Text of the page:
Berger, who has engaged in dioxin-related litigation across the country, said the pollutant has caused verifiable health effects in humans ranging from increased cancer rates to immunodeficiencies to a severe acne-like condition known as chloracne. “This is not an issue like electromagnetic fields, where people think they might have a problem,” he said. “Dioxin has been shown to be a carcinogen.”

Michael D. Shaw, a biochemist and chief executive officer of the gas-detection company Interscan Corp. in Los Angeles, doesn’t dispute the science. Dioxin is “extraordinarily toxic,” he said.

However, he said dioxin levels along the Tittabawassee generally are too low to cause adverse health effects.

“This is classical junk science,” Shaw said of the Saginaw suit. “There is a tendency to try to shake down a corporation under the cover of legitimate claims.”

In places where dioxin levels do cross the federal health standard of 1,000 parts per trillion – which he considers protective of human health – he said residents may have valid claims.

But those people are better served by seeking relief individually, rather than splitting a high-dollar class-action sum among hundreds of parties and a handful of attorneys, he said.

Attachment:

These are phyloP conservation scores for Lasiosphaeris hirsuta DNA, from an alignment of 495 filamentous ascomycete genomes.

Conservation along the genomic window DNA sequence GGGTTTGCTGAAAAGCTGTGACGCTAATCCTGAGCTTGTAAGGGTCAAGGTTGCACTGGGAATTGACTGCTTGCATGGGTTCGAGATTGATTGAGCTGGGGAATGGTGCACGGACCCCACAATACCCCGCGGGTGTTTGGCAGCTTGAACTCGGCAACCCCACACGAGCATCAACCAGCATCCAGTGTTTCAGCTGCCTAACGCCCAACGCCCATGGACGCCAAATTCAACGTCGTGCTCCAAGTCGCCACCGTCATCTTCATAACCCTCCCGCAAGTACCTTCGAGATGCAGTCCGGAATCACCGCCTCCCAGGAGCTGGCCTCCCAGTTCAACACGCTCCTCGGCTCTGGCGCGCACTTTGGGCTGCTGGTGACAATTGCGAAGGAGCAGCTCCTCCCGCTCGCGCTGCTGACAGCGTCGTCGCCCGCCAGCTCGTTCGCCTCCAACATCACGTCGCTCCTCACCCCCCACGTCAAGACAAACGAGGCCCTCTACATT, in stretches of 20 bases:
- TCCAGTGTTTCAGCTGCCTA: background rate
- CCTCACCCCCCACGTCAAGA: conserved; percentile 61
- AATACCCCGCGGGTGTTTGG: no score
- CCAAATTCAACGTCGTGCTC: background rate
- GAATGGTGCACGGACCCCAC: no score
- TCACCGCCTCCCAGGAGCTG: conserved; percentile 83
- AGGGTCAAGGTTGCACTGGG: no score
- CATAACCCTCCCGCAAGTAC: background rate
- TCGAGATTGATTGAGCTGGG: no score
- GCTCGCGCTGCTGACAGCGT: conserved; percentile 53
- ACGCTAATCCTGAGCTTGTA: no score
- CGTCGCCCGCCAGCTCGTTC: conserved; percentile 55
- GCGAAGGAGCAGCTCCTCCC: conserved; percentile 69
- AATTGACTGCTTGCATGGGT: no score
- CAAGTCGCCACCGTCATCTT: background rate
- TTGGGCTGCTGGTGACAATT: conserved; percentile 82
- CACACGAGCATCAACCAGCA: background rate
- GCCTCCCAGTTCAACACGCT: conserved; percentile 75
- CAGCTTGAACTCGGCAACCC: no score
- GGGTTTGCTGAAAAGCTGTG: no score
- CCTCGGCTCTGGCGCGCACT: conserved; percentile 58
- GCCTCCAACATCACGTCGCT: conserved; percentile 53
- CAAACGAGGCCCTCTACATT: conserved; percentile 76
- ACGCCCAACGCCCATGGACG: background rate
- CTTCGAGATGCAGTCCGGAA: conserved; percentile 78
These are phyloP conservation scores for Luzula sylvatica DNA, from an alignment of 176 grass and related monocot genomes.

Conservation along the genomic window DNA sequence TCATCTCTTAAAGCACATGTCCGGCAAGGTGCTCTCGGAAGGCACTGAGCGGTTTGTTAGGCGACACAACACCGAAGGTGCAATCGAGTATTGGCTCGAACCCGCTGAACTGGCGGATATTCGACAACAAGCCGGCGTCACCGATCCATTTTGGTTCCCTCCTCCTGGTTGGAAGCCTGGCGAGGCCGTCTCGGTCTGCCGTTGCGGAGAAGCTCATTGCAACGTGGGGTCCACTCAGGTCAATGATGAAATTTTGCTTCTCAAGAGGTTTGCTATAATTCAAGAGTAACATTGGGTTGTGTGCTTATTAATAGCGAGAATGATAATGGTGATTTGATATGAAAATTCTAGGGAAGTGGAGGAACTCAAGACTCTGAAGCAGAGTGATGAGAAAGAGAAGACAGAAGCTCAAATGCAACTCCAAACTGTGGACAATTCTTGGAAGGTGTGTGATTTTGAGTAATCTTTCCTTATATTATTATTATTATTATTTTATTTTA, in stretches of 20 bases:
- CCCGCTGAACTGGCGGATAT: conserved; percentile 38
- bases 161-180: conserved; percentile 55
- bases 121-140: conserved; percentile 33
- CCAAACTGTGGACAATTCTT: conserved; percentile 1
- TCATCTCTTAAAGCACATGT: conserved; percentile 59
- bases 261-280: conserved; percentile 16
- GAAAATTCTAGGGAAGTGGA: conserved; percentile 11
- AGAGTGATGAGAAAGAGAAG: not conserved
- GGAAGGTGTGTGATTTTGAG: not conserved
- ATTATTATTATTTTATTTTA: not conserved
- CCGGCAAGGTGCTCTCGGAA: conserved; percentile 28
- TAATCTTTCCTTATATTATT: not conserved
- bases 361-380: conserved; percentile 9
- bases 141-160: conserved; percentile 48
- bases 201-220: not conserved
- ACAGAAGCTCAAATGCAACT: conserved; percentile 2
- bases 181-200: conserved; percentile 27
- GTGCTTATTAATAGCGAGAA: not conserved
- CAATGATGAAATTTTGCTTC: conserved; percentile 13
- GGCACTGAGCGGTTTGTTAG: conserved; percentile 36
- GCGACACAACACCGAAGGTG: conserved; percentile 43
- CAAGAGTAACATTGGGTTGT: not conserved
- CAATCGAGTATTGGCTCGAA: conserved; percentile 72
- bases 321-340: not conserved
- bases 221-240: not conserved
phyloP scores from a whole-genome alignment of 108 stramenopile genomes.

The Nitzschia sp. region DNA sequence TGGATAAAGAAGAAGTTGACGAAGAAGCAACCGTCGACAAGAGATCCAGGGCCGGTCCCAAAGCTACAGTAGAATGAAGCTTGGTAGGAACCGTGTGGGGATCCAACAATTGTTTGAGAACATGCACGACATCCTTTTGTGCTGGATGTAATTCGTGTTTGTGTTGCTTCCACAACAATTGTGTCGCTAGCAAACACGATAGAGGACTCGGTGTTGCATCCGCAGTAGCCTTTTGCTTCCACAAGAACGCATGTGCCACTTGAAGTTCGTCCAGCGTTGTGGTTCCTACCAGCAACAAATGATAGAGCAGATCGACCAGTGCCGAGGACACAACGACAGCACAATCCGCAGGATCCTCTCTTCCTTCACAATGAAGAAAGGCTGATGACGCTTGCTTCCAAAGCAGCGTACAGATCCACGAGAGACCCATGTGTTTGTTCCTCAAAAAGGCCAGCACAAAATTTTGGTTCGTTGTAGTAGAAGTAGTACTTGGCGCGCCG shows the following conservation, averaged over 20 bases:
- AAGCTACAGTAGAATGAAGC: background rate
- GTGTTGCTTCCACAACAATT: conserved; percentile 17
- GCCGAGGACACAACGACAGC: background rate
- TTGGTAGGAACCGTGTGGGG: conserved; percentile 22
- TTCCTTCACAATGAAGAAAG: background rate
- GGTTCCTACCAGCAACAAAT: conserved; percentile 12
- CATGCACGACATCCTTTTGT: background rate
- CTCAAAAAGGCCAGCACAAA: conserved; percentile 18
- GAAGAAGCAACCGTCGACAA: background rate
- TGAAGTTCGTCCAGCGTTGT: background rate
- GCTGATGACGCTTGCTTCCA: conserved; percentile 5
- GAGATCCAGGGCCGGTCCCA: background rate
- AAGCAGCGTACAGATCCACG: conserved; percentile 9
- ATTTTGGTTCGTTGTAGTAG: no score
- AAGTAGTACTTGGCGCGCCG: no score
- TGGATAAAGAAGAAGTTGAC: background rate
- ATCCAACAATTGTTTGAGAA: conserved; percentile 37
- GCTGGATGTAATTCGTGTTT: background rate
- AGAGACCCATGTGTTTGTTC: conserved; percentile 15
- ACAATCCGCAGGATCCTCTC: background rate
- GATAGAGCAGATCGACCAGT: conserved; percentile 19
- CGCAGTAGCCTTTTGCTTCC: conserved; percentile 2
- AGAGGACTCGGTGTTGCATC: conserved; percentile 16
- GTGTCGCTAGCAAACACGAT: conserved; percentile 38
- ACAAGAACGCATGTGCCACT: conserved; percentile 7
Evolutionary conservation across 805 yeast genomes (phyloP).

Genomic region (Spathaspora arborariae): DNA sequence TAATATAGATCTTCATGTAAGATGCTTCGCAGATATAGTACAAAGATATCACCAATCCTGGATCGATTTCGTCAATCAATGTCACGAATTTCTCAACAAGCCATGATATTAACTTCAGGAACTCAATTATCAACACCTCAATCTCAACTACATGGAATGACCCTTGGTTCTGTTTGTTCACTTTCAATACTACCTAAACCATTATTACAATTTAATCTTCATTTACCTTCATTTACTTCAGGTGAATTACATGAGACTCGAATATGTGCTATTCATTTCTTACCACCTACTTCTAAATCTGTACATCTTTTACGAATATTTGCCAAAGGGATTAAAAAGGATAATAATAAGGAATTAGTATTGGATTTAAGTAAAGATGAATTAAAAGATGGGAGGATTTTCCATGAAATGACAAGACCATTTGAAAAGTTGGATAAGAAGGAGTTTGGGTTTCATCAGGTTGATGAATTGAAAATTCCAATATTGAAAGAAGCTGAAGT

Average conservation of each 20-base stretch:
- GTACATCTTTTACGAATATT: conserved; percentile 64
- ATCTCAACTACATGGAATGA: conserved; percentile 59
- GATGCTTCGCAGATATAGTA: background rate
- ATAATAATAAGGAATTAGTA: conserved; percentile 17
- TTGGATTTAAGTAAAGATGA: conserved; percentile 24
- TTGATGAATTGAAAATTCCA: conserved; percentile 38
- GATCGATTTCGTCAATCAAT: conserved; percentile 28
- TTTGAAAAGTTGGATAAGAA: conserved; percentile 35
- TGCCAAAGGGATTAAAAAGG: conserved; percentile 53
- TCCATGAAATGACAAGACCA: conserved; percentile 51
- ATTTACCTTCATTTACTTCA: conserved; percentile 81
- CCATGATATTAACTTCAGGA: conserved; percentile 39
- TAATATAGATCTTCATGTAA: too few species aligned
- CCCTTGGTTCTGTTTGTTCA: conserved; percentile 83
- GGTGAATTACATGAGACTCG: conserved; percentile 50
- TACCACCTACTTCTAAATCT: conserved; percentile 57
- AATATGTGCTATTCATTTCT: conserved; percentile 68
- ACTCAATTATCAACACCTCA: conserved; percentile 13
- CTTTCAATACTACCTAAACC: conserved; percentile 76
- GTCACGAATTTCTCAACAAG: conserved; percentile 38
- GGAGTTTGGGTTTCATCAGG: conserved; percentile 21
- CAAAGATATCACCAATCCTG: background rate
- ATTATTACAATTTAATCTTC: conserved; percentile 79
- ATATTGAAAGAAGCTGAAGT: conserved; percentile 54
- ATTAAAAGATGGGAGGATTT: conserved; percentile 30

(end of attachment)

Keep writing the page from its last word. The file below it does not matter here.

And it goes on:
What lies beneath

The contaminant that haunts the Tittabawassee is a compound known as dioxin, a byproduct of combustion.

It is not a single pollutant, as the name implies, but a family of chemicals whose members have similar toxic effects but differing degrees of potency. The U.S. Environmental Protection Agency has labeled the most egregious toxin – 2,3,7,8-tetrachlorodibenzo-p-dioxin – a known cancer-causer in humans. The mixture of chemicals that people typically are exposed to, however, falls into a “likely human carcinogen” category.

Federal health officials have linked the contaminant to cardiovascular disease, diabetes, birth defects, blood disease and increased cancer risks in studies of people who have suffered high exposure.